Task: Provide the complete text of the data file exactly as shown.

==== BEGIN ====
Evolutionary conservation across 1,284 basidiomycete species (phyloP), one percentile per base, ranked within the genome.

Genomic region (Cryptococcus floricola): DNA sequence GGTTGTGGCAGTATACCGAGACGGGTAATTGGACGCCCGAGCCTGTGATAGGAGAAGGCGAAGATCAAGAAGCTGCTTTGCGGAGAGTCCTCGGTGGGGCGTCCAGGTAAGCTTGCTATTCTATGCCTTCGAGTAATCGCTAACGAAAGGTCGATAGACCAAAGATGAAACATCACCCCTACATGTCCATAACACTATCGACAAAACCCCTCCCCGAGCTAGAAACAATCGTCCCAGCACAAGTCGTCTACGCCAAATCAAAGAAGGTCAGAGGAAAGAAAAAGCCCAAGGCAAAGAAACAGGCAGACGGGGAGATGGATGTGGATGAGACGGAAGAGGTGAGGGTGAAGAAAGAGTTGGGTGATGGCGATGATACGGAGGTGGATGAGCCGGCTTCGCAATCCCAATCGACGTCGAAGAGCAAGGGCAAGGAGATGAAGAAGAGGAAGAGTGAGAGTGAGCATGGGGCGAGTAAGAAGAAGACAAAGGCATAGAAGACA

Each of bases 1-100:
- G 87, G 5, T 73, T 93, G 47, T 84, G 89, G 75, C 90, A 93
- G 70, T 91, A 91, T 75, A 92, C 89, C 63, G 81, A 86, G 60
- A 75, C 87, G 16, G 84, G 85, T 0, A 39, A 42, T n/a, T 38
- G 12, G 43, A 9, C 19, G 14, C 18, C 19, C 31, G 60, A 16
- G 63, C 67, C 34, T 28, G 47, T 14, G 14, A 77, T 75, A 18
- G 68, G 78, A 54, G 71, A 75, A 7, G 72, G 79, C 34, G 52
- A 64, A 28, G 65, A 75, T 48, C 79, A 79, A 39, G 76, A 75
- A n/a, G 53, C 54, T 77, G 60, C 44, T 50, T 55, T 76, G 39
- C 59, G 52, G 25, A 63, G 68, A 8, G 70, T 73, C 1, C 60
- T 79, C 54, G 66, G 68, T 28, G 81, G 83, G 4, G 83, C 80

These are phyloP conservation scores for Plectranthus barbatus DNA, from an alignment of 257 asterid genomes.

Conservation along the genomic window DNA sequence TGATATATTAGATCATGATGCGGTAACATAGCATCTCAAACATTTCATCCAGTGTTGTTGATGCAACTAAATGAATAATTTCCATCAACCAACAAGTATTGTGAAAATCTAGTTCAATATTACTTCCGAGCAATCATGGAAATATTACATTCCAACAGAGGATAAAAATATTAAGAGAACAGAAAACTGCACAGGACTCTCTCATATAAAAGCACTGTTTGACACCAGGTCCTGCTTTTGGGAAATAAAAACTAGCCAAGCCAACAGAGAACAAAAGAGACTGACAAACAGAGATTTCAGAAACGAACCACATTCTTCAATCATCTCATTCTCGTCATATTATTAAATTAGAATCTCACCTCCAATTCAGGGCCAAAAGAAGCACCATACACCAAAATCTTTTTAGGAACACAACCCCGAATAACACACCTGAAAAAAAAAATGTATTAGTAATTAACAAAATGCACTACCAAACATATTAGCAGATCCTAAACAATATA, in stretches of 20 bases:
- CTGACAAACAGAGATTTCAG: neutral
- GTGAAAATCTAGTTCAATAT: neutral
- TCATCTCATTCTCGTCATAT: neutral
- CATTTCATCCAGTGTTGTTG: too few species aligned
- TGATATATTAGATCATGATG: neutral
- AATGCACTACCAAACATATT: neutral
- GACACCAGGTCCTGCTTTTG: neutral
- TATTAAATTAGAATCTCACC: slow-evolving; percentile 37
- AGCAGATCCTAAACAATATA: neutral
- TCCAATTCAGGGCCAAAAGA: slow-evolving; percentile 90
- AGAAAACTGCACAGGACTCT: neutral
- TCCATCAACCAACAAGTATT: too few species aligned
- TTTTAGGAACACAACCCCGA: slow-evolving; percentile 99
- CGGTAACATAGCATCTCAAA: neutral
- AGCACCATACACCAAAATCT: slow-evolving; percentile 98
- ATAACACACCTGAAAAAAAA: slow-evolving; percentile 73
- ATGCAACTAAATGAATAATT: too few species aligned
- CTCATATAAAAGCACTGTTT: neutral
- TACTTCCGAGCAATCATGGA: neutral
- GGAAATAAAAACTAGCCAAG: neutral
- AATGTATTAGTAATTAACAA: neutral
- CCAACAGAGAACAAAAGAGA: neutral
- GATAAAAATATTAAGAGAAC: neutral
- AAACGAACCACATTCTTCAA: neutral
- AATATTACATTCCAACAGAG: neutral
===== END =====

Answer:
Evolutionary conservation across 1,284 basidiomycete species (phyloP), one percentile per base, ranked within the genome.

Genomic region (Cryptococcus floricola): DNA sequence GGTTGTGGCAGTATACCGAGACGGGTAATTGGACGCCCGAGCCTGTGATAGGAGAAGGCGAAGATCAAGAAGCTGCTTTGCGGAGAGTCCTCGGTGGGGCGTCCAGGTAAGCTTGCTATTCTATGCCTTCGAGTAATCGCTAACGAAAGGTCGATAGACCAAAGATGAAACATCACCCCTACATGTCCATAACACTATCGACAAAACCCCTCCCCGAGCTAGAAACAATCGTCCCAGCACAAGTCGTCTACGCCAAATCAAAGAAGGTCAGAGGAAAGAAAAAGCCCAAGGCAAAGAAACAGGCAGACGGGGAGATGGATGTGGATGAGACGGAAGAGGTGAGGGTGAAGAAAGAGTTGGGTGATGGCGATGATACGGAGGTGGATGAGCCGGCTTCGCAATCCCAATCGACGTCGAAGAGCAAGGGCAAGGAGATGAAGAAGAGGAAGAGTGAGAGTGAGCATGGGGCGAGTAAGAAGAAGACAAAGGCATAGAAGACA

Each of bases 1-100:
- G 87, G 5, T 73, T 93, G 47, T 84, G 89, G 75, C 90, A 93
- G 70, T 91, A 91, T 75, A 92, C 89, C 63, G 81, A 86, G 60
- A 75, C 87, G 16, G 84, G 85, T 0, A 39, A 42, T n/a, T 38
- G 12, G 43, A 9, C 19, G 14, C 18, C 19, C 31, G 60, A 16
- G 63, C 67, C 34, T 28, G 47, T 14, G 14, A 77, T 75, A 18
- G 68, G 78, A 54, G 71, A 75, A 7, G 72, G 79, C 34, G 52
- A 64, A 28, G 65, A 75, T 48, C 79, A 79, A 39, G 76, A 75
- A n/a, G 53, C 54, T 77, G 60, C 44, T 50, T 55, T 76, G 39
- C 59, G 52, G 25, A 63, G 68, A 8, G 70, T 73, C 1, C 60
- T 79, C 54, G 66, G 68, T 28, G 81, G 83, G 4, G 83, C 80

These are phyloP conservation scores for Plectranthus barbatus DNA, from an alignment of 257 asterid genomes.

Conservation along the genomic window DNA sequence TGATATATTAGATCATGATGCGGTAACATAGCATCTCAAACATTTCATCCAGTGTTGTTGATGCAACTAAATGAATAATTTCCATCAACCAACAAGTATTGTGAAAATCTAGTTCAATATTACTTCCGAGCAATCATGGAAATATTACATTCCAACAGAGGATAAAAATATTAAGAGAACAGAAAACTGCACAGGACTCTCTCATATAAAAGCACTGTTTGACACCAGGTCCTGCTTTTGGGAAATAAAAACTAGCCAAGCCAACAGAGAACAAAAGAGACTGACAAACAGAGATTTCAGAAACGAACCACATTCTTCAATCATCTCATTCTCGTCATATTATTAAATTAGAATCTCACCTCCAATTCAGGGCCAAAAGAAGCACCATACACCAAAATCTTTTTAGGAACACAACCCCGAATAACACACCTGAAAAAAAAAATGTATTAGTAATTAACAAAATGCACTACCAAACATATTAGCAGATCCTAAACAATATA, in stretches of 20 bases:
- CTGACAAACAGAGATTTCAG: neutral
- GTGAAAATCTAGTTCAATAT: neutral
- TCATCTCATTCTCGTCATAT: neutral
- CATTTCATCCAGTGTTGTTG: too few species aligned
- TGATATATTAGATCATGATG: neutral
- AATGCACTACCAAACATATT: neutral
- GACACCAGGTCCTGCTTTTG: neutral
- TATTAAATTAGAATCTCACC: slow-evolving; percentile 37
- AGCAGATCCTAAACAATATA: neutral
- TCCAATTCAGGGCCAAAAGA: slow-evolving; percentile 90
- AGAAAACTGCACAGGACTCT: neutral
- TCCATCAACCAACAAGTATT: too few species aligned
- TTTTAGGAACACAACCCCGA: slow-evolving; percentile 99
- CGGTAACATAGCATCTCAAA: neutral
- AGCACCATACACCAAAATCT: slow-evolving; percentile 98
- ATAACACACCTGAAAAAAAA: slow-evolving; percentile 73
- ATGCAACTAAATGAATAATT: too few species aligned
- CTCATATAAAAGCACTGTTT: neutral
- TACTTCCGAGCAATCATGGA: neutral
- GGAAATAAAAACTAGCCAAG: neutral
- AATGTATTAGTAATTAACAA: neutral
- CCAACAGAGAACAAAAGAGA: neutral
- GATAAAAATATTAAGAGAAC: neutral
- AAACGAACCACATTCTTCAA: neutral
- AATATTACATTCCAACAGAG: neutral